Lambeth Day 6

22 July 2008

I am quite exhausted after the first full day of the Conference (Ordinary Day 1).  It has been wall-to-wall conversation, with a double dose of the Indaba Groups – of which more later.  My exhaustion comes from really enjoying what I have been hearing and experiencing, but needing some time and space to absorb it all.

The day started with a Eucharist led by the province of South Korea which really came alive when the Korean Archbishop talked about the experience of fear during the time of their occupation by the Japanese – he used the striking phrase “fear as the absence of God”.   The good will here at the Conference was tangible as the Archbishop of Japan then offered moving prayers of reconciliation and commitment.

It was the fourth meeting of our Bible Study Group and we are really relaxing into each other’s company.  So far we have skirted around the gay issue, which is probably just as well as we need to secure our confidence and trust in each other before tackling it.  But today was a powerful time as we talked about ‘fear’, drawing on the story of Jesus walking on the water and the fear of disciples.

The stories of fear from members of our group who have been in the civil wars and strife of Africa were demanding.  The two of us from the West really had little to contribute as, in truth, we live very safe and predictable lives.   One of our number helped us understand that he fears that he would be deposed if he was known to have become soft on issues central to the thinking of his Diocese – and another piece fell into place in the jig-saw of the complexity of the issues which face the Conference.

The double dose of Indaba was clearly designed to get us in the mood for dancing together.  There are certainly those who are very suspicious of this process, feeling far more at home with weighty reports, set piece speeches and a western style parliamentary approach to ordering the mind of the church – convincing them that Indaba will work may be an uphill struggle.  But we all appeared willing to try and my group had a good go at establishing an ‘Anglican Identity’.    It was very much a first day at this and other groups clearly found the process frustrating.

The day was rounded off by the charismatic evangelist Brian McLaren ‘rattling our cages’.  He drew on the sociological language and model of cultures in transition to help us understand what is happening to the global church. He suggested that when cultures make the transition from pre-modern to modern, then the church is used to exploiting the transition and gains large numbers of converts, but when the transition is from modern to post-modern, then we become either static or decline.  The problem is that we don’t know how to unfold our faith in the emerging culture. He used the image of a lumbering  giant tortoise to reflect how the church reacts to the immaturity of an emerging culture which it doesn’t really understand.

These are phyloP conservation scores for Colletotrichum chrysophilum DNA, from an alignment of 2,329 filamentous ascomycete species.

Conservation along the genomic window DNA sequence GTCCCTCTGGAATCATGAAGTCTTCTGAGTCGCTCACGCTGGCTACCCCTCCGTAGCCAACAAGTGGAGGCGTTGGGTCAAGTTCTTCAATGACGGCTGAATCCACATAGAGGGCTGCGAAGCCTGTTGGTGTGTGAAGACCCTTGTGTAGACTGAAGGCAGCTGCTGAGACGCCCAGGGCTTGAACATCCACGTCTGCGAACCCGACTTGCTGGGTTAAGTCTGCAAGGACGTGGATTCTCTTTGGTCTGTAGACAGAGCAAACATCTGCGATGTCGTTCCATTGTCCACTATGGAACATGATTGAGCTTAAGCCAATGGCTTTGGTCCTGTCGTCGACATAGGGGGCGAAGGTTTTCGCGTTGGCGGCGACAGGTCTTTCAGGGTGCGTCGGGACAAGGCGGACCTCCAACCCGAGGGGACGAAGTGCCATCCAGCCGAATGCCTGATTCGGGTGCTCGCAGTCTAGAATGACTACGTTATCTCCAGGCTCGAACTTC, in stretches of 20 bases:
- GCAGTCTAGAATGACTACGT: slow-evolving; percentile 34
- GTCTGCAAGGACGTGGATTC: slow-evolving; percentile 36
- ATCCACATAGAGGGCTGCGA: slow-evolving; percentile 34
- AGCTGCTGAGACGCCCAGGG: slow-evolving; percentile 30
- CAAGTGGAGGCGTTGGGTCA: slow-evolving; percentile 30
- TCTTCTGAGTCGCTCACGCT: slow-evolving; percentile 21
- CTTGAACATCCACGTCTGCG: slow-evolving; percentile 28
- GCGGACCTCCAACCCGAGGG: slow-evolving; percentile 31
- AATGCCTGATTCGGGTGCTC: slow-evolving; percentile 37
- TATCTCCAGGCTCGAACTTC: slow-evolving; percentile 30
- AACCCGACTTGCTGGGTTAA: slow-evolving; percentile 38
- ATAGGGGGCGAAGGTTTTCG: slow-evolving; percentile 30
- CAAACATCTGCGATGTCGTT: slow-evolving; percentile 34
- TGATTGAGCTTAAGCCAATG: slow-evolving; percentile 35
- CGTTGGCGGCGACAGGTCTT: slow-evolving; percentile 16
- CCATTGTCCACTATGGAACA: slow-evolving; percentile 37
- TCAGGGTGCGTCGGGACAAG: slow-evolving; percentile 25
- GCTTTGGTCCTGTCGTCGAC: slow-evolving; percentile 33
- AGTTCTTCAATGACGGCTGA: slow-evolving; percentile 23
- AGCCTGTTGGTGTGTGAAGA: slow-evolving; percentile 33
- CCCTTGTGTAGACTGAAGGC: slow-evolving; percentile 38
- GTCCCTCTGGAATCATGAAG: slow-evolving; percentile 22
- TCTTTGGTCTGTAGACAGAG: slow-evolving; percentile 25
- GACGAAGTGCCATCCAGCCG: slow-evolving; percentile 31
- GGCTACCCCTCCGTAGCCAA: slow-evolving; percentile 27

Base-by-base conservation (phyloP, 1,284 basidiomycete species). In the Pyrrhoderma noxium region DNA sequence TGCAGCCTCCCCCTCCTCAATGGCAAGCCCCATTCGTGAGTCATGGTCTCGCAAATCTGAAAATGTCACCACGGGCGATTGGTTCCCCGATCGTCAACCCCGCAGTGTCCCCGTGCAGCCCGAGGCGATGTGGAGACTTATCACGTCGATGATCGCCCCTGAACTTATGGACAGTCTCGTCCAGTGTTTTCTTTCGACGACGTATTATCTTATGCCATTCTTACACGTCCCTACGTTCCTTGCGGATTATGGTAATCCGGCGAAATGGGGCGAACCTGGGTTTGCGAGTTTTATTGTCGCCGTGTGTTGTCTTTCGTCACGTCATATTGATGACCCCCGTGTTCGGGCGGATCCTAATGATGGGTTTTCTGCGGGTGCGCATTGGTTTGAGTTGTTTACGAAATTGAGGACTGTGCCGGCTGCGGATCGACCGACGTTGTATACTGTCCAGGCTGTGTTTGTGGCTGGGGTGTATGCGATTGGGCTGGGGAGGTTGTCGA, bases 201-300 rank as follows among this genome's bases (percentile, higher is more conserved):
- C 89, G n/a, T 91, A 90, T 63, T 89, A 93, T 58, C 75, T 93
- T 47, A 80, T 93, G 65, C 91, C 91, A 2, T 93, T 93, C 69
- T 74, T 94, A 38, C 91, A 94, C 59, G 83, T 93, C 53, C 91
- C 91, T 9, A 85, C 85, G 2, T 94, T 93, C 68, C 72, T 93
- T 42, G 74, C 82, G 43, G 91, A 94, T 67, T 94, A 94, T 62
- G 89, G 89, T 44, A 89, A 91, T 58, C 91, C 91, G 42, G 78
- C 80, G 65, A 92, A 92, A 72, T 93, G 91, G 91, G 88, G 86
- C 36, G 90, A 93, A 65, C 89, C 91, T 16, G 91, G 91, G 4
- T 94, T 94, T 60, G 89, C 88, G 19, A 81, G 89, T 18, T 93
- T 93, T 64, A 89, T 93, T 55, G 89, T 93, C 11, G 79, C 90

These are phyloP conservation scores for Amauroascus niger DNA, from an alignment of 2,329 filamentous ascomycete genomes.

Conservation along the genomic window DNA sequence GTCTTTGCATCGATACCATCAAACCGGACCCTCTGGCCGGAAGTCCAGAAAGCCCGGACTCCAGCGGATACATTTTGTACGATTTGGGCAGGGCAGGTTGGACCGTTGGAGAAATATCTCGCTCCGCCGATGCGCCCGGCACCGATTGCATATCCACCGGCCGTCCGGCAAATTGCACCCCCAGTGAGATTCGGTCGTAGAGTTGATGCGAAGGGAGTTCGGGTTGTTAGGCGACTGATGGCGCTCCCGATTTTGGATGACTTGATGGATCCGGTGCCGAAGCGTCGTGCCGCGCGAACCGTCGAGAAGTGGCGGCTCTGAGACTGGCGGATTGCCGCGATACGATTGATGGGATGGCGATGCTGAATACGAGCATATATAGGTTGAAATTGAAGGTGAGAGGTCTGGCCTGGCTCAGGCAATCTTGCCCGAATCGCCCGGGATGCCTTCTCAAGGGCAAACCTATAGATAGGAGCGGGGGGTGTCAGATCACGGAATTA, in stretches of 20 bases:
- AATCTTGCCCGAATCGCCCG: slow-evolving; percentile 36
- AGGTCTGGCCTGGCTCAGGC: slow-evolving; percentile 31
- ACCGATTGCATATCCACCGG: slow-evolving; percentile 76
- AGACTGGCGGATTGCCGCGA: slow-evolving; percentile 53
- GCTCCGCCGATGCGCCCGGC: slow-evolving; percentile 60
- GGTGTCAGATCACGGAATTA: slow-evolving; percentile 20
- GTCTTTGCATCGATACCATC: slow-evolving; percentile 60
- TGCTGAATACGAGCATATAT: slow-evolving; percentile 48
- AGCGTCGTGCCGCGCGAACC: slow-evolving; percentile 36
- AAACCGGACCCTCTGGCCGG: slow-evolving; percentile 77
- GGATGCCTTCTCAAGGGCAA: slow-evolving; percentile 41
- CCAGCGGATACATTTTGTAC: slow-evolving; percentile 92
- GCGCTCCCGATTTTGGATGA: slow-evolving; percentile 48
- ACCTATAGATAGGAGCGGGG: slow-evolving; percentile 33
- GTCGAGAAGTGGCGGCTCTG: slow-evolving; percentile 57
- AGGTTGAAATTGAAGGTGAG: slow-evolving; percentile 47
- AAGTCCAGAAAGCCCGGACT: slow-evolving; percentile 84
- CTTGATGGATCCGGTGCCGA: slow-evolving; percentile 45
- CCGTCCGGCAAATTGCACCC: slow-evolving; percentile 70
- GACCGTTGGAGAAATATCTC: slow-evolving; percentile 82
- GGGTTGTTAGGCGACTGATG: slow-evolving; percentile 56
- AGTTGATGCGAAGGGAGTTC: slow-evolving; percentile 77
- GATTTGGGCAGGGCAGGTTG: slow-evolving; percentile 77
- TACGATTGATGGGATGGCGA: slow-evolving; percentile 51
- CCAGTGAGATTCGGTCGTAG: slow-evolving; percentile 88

I thought that it was great stuff – but I suspect that one or two exoskeletons were dented!

And so to bed……..

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Everything must change

13 June 2008

I have just been reading a really challenging book by Brian McLaren called ‘Everything must Change’. In the book McLaren looks at the values which are around in contemporary life and sets them against the life of Jesus. He argues that the core message of the gospel actually addresses the economic, political, environmental and social problems of our age, but for it to speak into our age, the church has to move away from talking about the externals of faith and concentrate on what Jesus was actually trying to say.

In many ways he is stating the obvious, but I have sat through so many sermons (and preached a few of them myself I fear!) which are brilliant about the finer points of doctrine, or biblical criticism, or church life, but which don’t actually address the gospel themes of justice, peace, forgiveness or hope. Too often we assume these things are known and understood, forgetting that we are in a culture which doesn’t really understand that this is the stuff we are about. What McLaren reminded me was that this lack of understanding is to be found amongst those who are part of the church, as well as amongst those yet to include themselves in our number.

If you really want to be challenged about the Christian faith – what it means and how we have allowed the practice of faith to divert us from the core message of Jesus, then this is the book for you.